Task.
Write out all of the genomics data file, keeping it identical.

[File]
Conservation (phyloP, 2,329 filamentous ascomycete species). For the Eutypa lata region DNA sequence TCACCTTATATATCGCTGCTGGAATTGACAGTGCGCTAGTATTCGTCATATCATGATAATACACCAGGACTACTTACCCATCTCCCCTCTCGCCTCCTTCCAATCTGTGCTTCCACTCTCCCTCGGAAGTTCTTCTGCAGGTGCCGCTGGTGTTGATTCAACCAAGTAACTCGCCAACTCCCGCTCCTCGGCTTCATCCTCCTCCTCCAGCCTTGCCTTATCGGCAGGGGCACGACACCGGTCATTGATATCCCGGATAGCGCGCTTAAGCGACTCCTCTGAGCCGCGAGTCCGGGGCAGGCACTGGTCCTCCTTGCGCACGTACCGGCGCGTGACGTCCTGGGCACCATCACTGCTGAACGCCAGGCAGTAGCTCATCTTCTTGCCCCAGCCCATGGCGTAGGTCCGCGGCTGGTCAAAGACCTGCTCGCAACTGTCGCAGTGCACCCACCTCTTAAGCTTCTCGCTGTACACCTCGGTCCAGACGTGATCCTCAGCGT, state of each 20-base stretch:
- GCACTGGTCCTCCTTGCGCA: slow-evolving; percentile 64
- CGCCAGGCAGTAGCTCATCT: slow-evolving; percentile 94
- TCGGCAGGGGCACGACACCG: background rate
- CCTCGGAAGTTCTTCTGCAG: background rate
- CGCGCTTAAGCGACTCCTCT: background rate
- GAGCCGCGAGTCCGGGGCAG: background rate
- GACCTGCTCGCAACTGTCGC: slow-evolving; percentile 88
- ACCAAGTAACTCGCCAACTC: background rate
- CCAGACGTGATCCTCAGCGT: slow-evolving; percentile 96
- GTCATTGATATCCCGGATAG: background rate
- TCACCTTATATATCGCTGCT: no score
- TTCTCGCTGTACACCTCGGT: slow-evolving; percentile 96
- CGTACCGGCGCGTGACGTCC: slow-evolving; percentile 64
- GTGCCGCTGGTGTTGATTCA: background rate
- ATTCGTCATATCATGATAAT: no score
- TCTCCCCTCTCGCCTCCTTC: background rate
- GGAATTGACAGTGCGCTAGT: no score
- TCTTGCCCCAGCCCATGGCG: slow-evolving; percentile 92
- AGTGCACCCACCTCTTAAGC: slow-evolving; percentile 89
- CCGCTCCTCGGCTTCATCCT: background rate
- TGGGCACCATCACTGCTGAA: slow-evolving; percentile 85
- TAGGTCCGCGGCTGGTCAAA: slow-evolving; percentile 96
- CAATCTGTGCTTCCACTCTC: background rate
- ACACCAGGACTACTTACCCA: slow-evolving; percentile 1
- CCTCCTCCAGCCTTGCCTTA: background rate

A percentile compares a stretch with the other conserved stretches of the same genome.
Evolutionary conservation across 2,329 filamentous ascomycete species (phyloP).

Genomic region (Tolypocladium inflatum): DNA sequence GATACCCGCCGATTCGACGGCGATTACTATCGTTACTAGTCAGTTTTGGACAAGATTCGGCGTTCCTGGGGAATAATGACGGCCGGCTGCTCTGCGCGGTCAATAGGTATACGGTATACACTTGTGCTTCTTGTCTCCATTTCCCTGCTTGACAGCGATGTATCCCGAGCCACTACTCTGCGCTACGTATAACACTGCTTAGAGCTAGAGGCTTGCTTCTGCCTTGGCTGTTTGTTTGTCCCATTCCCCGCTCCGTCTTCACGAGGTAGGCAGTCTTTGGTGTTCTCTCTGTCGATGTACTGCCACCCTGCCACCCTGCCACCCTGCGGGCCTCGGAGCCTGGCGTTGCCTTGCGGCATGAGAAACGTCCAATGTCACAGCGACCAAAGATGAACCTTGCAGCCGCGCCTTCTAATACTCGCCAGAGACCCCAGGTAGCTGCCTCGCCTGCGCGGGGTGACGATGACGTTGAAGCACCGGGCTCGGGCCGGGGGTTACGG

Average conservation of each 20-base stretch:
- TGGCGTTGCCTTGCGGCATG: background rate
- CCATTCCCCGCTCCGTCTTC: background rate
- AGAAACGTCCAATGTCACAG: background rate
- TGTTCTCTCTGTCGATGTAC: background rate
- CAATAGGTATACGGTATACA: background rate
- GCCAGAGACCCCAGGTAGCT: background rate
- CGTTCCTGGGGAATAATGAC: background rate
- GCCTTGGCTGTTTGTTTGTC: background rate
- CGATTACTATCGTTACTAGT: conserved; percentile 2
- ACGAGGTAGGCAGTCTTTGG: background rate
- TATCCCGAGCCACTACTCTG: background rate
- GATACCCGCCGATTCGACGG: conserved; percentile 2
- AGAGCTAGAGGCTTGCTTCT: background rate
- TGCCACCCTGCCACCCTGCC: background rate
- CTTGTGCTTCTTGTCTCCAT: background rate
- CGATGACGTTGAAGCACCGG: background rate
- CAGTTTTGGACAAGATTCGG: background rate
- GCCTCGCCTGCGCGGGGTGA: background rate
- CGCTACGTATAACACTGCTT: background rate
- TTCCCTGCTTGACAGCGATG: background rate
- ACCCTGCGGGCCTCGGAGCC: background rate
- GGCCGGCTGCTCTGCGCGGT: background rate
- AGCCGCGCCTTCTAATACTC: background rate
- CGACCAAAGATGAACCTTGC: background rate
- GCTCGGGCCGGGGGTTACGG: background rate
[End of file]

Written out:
Conservation (phyloP, 2,329 filamentous ascomycete species). For the Eutypa lata region DNA sequence TCACCTTATATATCGCTGCTGGAATTGACAGTGCGCTAGTATTCGTCATATCATGATAATACACCAGGACTACTTACCCATCTCCCCTCTCGCCTCCTTCCAATCTGTGCTTCCACTCTCCCTCGGAAGTTCTTCTGCAGGTGCCGCTGGTGTTGATTCAACCAAGTAACTCGCCAACTCCCGCTCCTCGGCTTCATCCTCCTCCTCCAGCCTTGCCTTATCGGCAGGGGCACGACACCGGTCATTGATATCCCGGATAGCGCGCTTAAGCGACTCCTCTGAGCCGCGAGTCCGGGGCAGGCACTGGTCCTCCTTGCGCACGTACCGGCGCGTGACGTCCTGGGCACCATCACTGCTGAACGCCAGGCAGTAGCTCATCTTCTTGCCCCAGCCCATGGCGTAGGTCCGCGGCTGGTCAAAGACCTGCTCGCAACTGTCGCAGTGCACCCACCTCTTAAGCTTCTCGCTGTACACCTCGGTCCAGACGTGATCCTCAGCGT, state of each 20-base stretch:
- GCACTGGTCCTCCTTGCGCA: slow-evolving; percentile 64
- CGCCAGGCAGTAGCTCATCT: slow-evolving; percentile 94
- TCGGCAGGGGCACGACACCG: background rate
- CCTCGGAAGTTCTTCTGCAG: background rate
- CGCGCTTAAGCGACTCCTCT: background rate
- GAGCCGCGAGTCCGGGGCAG: background rate
- GACCTGCTCGCAACTGTCGC: slow-evolving; percentile 88
- ACCAAGTAACTCGCCAACTC: background rate
- CCAGACGTGATCCTCAGCGT: slow-evolving; percentile 96
- GTCATTGATATCCCGGATAG: background rate
- TCACCTTATATATCGCTGCT: no score
- TTCTCGCTGTACACCTCGGT: slow-evolving; percentile 96
- CGTACCGGCGCGTGACGTCC: slow-evolving; percentile 64
- GTGCCGCTGGTGTTGATTCA: background rate
- ATTCGTCATATCATGATAAT: no score
- TCTCCCCTCTCGCCTCCTTC: background rate
- GGAATTGACAGTGCGCTAGT: no score
- TCTTGCCCCAGCCCATGGCG: slow-evolving; percentile 92
- AGTGCACCCACCTCTTAAGC: slow-evolving; percentile 89
- CCGCTCCTCGGCTTCATCCT: background rate
- TGGGCACCATCACTGCTGAA: slow-evolving; percentile 85
- TAGGTCCGCGGCTGGTCAAA: slow-evolving; percentile 96
- CAATCTGTGCTTCCACTCTC: background rate
- ACACCAGGACTACTTACCCA: slow-evolving; percentile 1
- CCTCCTCCAGCCTTGCCTTA: background rate

A percentile compares a stretch with the other conserved stretches of the same genome.
Evolutionary conservation across 2,329 filamentous ascomycete species (phyloP).

Genomic region (Tolypocladium inflatum): DNA sequence GATACCCGCCGATTCGACGGCGATTACTATCGTTACTAGTCAGTTTTGGACAAGATTCGGCGTTCCTGGGGAATAATGACGGCCGGCTGCTCTGCGCGGTCAATAGGTATACGGTATACACTTGTGCTTCTTGTCTCCATTTCCCTGCTTGACAGCGATGTATCCCGAGCCACTACTCTGCGCTACGTATAACACTGCTTAGAGCTAGAGGCTTGCTTCTGCCTTGGCTGTTTGTTTGTCCCATTCCCCGCTCCGTCTTCACGAGGTAGGCAGTCTTTGGTGTTCTCTCTGTCGATGTACTGCCACCCTGCCACCCTGCCACCCTGCGGGCCTCGGAGCCTGGCGTTGCCTTGCGGCATGAGAAACGTCCAATGTCACAGCGACCAAAGATGAACCTTGCAGCCGCGCCTTCTAATACTCGCCAGAGACCCCAGGTAGCTGCCTCGCCTGCGCGGGGTGACGATGACGTTGAAGCACCGGGCTCGGGCCGGGGGTTACGG

Average conservation of each 20-base stretch:
- TGGCGTTGCCTTGCGGCATG: background rate
- CCATTCCCCGCTCCGTCTTC: background rate
- AGAAACGTCCAATGTCACAG: background rate
- TGTTCTCTCTGTCGATGTAC: background rate
- CAATAGGTATACGGTATACA: background rate
- GCCAGAGACCCCAGGTAGCT: background rate
- CGTTCCTGGGGAATAATGAC: background rate
- GCCTTGGCTGTTTGTTTGTC: background rate
- CGATTACTATCGTTACTAGT: conserved; percentile 2
- ACGAGGTAGGCAGTCTTTGG: background rate
- TATCCCGAGCCACTACTCTG: background rate
- GATACCCGCCGATTCGACGG: conserved; percentile 2
- AGAGCTAGAGGCTTGCTTCT: background rate
- TGCCACCCTGCCACCCTGCC: background rate
- CTTGTGCTTCTTGTCTCCAT: background rate
- CGATGACGTTGAAGCACCGG: background rate
- CAGTTTTGGACAAGATTCGG: background rate
- GCCTCGCCTGCGCGGGGTGA: background rate
- CGCTACGTATAACACTGCTT: background rate
- TTCCCTGCTTGACAGCGATG: background rate
- ACCCTGCGGGCCTCGGAGCC: background rate
- GGCCGGCTGCTCTGCGCGGT: background rate
- AGCCGCGCCTTCTAATACTC: background rate
- CGACCAAAGATGAACCTTGC: background rate
- GCTCGGGCCGGGGGTTACGG: background rate